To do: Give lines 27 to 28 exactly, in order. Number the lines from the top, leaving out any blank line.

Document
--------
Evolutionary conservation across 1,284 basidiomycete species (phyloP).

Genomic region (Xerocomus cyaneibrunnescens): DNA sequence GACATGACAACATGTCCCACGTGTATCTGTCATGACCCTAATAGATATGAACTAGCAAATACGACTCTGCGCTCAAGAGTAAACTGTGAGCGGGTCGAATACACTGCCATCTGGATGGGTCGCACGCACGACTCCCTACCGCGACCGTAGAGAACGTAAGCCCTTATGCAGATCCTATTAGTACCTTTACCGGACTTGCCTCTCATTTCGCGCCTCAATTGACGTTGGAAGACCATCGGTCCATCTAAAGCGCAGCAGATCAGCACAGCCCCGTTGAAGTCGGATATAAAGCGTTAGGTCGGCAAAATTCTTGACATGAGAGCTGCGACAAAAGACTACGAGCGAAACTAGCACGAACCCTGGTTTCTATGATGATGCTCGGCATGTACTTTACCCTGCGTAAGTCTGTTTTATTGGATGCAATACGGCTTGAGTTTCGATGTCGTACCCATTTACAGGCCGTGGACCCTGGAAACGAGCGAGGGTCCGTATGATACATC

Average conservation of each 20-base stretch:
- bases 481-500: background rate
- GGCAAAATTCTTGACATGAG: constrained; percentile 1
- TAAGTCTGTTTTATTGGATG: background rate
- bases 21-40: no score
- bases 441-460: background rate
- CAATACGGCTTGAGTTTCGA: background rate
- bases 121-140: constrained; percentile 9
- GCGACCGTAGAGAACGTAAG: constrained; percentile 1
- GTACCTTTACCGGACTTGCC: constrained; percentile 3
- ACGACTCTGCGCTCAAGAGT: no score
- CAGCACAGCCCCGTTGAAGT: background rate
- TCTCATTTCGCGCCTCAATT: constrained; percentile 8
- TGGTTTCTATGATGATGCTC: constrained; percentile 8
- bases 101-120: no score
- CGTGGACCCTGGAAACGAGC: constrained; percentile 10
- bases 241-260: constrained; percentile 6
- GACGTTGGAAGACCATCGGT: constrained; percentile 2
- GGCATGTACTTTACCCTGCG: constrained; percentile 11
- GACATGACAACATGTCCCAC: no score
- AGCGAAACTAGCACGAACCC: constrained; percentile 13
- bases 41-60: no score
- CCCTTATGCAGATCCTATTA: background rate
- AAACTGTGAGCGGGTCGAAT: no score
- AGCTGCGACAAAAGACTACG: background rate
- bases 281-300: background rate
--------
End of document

- AGCTGCGACAAAAGACTACG: background rate
- bases 281-300: background rate